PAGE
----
Sherri Richards, Published February 21 2013
Calming clutter: ‘Hoarders’ organizer Thomas distinguishes between hoarding, collecting and disorganization
What: Red River Valley Home and Garden Show
When: 3 to 9 p.m. today, 9 a.m. to 6 p.m. Saturday, 11 a.m. to 5 p.m. Sunday
Admission: $8, free for ages 14 and younger. Two-for-one admission 3 to 5 p.m. today and Sunday.
Info: Show features nearly 330 companies and several seminars. Geralin Thomas will speak at 11 a.m., 2 and 4:45 p.m. Saturday; and 11:30 a.m. and 2:15 p.m. Sunday. Chef Jyll Everman, a former contestant on “Next Food Network Star,” will speak at 3:30, 5:30 and 7:30 p.m. today; 9:30 a.m., 12:30 and 3:30 p.m. Saturday; and 1 and 3:30 p.m. Sunday.
FARGO - Geralin Thomas came out of the womb organized. Too organized, she admits.
Even in the throes of young motherhood, with two children 14 months apart, she was surprisingly organized. She began helping other moms. Then their husbands called her for help.
She began her North Carolina-based business Metropolitan Organizing in 2002 and now lends her skills on the popular A&E program “Hoarders,” work she describes as rewarding.
While hoarding is a mental health disorder and not curable, people can learn to manage and cope with it, she says.
“On the show there have been people we have helped and changed their lives,” Thomas says. “And it’s been literally a life-changing experience for a lot of people in the public. This wasn’t even a word five years ago.”
Now, people have a label to put on the behavior, an understanding of the illness, as well as a spectrum for comparison. Thomas says people will call her for help, invoking the names of people from the show to give her an idea of their situation.
Thomas will speak at this weekend’s Red River Valley Home and Garden Show at the Fargodome. Her seminars will discuss hoarding, clutter and building a better closet. She encourages people to come to her with their questions and problems.
Her appearance ties into a large trend in the home building and redecorating business, says Bryce Johnson, executive vice president of the Home Builders Association, which sponsors the 52nd annual home show. More companies focus on maximizing space and organization in closets, kitchen cabinets and garages, she says.
“It definitely helps you live a lot easier, with the different designs they have out there,” Johnson says. “I think people try to simplify their life and when you have a lot of stuff, it gets to be overwhelming to a point where it’s hard to take care of it.”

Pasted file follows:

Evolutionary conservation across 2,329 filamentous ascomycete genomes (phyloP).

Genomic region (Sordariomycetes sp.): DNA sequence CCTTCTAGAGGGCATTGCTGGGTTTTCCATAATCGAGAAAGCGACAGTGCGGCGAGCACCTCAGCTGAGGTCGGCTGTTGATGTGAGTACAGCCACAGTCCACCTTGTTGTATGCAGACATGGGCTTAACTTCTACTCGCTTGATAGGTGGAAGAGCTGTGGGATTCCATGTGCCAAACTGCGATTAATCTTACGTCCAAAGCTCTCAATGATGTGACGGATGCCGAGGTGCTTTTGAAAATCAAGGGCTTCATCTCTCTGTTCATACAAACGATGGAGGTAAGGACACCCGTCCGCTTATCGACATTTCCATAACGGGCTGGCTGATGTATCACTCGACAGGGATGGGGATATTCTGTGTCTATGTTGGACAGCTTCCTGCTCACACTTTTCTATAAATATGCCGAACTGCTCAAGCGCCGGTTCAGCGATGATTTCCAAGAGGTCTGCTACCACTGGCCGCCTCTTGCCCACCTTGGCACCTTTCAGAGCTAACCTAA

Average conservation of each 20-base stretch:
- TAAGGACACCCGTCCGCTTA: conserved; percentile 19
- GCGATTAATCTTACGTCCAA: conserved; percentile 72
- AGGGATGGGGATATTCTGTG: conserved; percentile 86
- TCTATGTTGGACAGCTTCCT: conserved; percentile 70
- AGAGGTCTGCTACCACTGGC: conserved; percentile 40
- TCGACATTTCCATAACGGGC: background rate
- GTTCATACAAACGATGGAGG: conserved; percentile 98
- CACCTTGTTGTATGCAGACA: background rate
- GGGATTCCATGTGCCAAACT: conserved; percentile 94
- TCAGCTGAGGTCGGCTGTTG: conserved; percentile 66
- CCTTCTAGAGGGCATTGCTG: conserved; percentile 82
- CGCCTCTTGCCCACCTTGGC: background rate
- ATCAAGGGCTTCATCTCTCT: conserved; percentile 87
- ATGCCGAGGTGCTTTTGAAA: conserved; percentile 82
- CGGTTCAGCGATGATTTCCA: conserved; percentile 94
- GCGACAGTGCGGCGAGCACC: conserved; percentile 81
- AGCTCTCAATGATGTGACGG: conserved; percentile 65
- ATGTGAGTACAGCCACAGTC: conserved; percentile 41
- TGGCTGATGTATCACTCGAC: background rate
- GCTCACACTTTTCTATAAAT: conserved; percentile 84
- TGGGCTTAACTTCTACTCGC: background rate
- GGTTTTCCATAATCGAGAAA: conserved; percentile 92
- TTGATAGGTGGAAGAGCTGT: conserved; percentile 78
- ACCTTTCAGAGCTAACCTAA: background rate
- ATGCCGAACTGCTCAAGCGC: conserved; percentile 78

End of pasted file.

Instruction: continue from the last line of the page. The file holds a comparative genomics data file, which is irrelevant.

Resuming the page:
Thomas distinguishes between hoarding, collecting and being chronically disorganized. People’s clutter can also be situational, beginning after a wedding, move or birth of a child, she says.
“A collector takes pride in what they have, they want it to increase in value,” Thomas says. “Lots of collectors enjoy categorizing. A person with a hoarding disorder, they are ashamed.”
Hoarders are not proud of their behavior. Nothing is categorized, organized or documented, she says.
Our lives today are ripe for increased clutter, Thomas says. There’s the ability to shop online 24/7. Items are packaged and wrapped more heavily. Goods are cheaper to buy than repair.
“I see people with drawers full of cameras, telephones, computers. Things like that are really changing,” Thomas says. “Pagers, I find them in people’s drawers all the time.”
And children are clutter magnets, she says.
“We have children’s artwork and school papers to be signed and sporting activities and Scouting,” she says. “There’s a lot of stuff that goes with each of our children and each of their activities.”
So why do we hold on to all that stuff? Thomas says people have different reasons:
- Sentimentality. “Those are the people who hang on to their old wedding dresses after they’re divorced or single-digit jeans when they’re double-digit,” she says.
- Frugality. “They think everything is worth something someday,” she says. Think Beanie Babies, quarter collections or old Coke bottles. The problem is, Thomas says, that very few things are uniquely valuable these days.
- Resourcefulness. “Everything has a potential use,” for these people, she says, from wine corks to a margarine container. “Everything can be repurposed.”
- They’re eco-minded. “They feel a responsibility for the health and safety of the planet,” and only want to dispose of items in certain ways. She thinks of an elderly client with a stack of 30 phone books that she wouldn’t throw away unless they would be recycled.
Thomas says her work begins with talking to the client, to gauge how much insight the person has into his or her own behavior.
Often, she simply hopes to plant a seed of an idea, even if people seem to negate anything she says.
“Sometimes people act like ‘I don’t want to hear that from you’ but then they’ll tell me something,” she says. “They will often take what you’re saying and you can hear them arguing with themselves.”
Readers can reach Forum reporter Sherri Richards at (701) 241-5556.